A new iOS 14 privacy feature could potentially cause problems for enterprise or educational network and device management setups, Cisco warned on Thursday.
The privacy feature in question is an option to use a "private," or randomized, media access control (MAC) address when connecting a Wi-Fi network. Generally, devices identify themselves using the same MAC address when connecting to networks, which can allow for tracking by network operators.
But the random MAC address can also break certain network or device management systems. For example, in a notice on Thursday, Cisco warned that its Identity Services Engine could run into problems if a user has the feature enabled because it relies on MAC address lookup.
Mobile device management, or MDM, systems could fail to detect a device running iOS 14 if it's using a randomized MAC address. Employees or students using a Bring Your Own Device system for education or work could also see issues with network security requirements, since those often rely on MAC addresses for authentication.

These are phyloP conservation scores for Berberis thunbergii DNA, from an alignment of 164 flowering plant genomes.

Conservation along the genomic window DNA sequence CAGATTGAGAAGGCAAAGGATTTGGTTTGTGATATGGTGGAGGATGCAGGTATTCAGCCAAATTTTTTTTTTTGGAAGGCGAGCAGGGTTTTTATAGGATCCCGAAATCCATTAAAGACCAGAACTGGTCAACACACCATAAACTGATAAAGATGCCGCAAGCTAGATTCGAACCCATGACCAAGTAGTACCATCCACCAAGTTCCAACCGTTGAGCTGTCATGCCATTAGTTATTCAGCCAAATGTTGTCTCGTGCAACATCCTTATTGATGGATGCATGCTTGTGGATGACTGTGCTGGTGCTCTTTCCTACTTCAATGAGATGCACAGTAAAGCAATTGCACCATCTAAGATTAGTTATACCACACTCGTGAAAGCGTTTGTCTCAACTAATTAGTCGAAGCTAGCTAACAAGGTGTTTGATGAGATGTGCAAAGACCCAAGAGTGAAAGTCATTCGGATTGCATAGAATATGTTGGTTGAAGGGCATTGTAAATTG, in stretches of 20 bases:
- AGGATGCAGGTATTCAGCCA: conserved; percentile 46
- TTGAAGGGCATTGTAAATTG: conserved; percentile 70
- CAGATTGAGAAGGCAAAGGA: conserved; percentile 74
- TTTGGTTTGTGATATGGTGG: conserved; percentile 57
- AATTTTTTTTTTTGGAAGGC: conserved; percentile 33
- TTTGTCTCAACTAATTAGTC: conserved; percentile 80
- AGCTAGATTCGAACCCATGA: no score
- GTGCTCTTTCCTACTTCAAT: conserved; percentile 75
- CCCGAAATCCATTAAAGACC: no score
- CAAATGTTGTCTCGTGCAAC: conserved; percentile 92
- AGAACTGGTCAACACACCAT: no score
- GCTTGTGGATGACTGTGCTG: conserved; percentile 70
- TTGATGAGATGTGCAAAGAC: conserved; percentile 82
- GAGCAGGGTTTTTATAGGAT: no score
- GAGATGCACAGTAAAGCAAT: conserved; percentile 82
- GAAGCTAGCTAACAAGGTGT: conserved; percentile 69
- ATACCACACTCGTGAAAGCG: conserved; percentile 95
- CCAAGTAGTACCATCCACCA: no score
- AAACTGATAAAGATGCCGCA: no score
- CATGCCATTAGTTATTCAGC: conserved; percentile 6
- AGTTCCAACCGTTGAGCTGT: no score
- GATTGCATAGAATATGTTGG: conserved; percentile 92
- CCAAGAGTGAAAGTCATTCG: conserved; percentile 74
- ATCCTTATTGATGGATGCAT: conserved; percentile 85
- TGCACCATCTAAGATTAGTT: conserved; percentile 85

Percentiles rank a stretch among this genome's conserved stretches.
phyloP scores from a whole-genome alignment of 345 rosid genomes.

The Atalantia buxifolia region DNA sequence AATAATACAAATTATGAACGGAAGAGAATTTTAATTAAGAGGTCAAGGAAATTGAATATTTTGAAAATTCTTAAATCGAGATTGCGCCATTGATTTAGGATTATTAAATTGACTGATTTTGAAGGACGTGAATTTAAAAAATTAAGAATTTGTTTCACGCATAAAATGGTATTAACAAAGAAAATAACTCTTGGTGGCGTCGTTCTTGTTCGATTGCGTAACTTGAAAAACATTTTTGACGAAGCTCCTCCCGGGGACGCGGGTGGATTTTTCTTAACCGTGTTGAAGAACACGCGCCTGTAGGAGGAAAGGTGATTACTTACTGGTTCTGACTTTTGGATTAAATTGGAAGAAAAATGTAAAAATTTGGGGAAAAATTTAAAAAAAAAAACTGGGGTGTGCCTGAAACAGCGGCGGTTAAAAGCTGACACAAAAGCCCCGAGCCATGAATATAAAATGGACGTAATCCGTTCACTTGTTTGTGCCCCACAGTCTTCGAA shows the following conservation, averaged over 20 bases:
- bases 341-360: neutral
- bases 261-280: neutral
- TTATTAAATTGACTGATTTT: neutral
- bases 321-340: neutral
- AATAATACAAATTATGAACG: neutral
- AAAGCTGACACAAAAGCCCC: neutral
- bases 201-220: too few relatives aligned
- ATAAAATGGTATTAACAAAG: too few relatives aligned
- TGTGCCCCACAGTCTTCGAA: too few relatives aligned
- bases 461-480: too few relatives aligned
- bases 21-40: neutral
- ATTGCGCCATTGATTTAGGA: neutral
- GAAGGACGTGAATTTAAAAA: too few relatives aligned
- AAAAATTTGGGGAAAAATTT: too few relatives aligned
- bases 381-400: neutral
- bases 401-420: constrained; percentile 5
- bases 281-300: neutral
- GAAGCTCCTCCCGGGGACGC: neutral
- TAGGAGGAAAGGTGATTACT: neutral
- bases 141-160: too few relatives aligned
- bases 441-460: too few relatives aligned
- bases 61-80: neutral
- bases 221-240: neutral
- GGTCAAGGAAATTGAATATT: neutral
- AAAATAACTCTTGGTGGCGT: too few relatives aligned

It isn't just Apple devices that can cause issues. Google in Android 10 also added randomized MAC addresses as a feature, the networking company notes.
Cisco notes that there's currently no large scale solution for these problems that can be deployed by itself or network operators. However, there is an easy solution, by asking a user to disable the feature.
Users can turn off private Wi-Fi addresses by tapping on a network in the Wi-Fi Settings pane and hitting the toggle next to Private Address.
While that could allow for a network operator to track users, it will mitigate potential issues with MDM and "bring your own device" systems at work and school. It's also worth noting that the feature is enabled or disabled on a per-network basis, meaning you can selectively disable it just for work or school networks.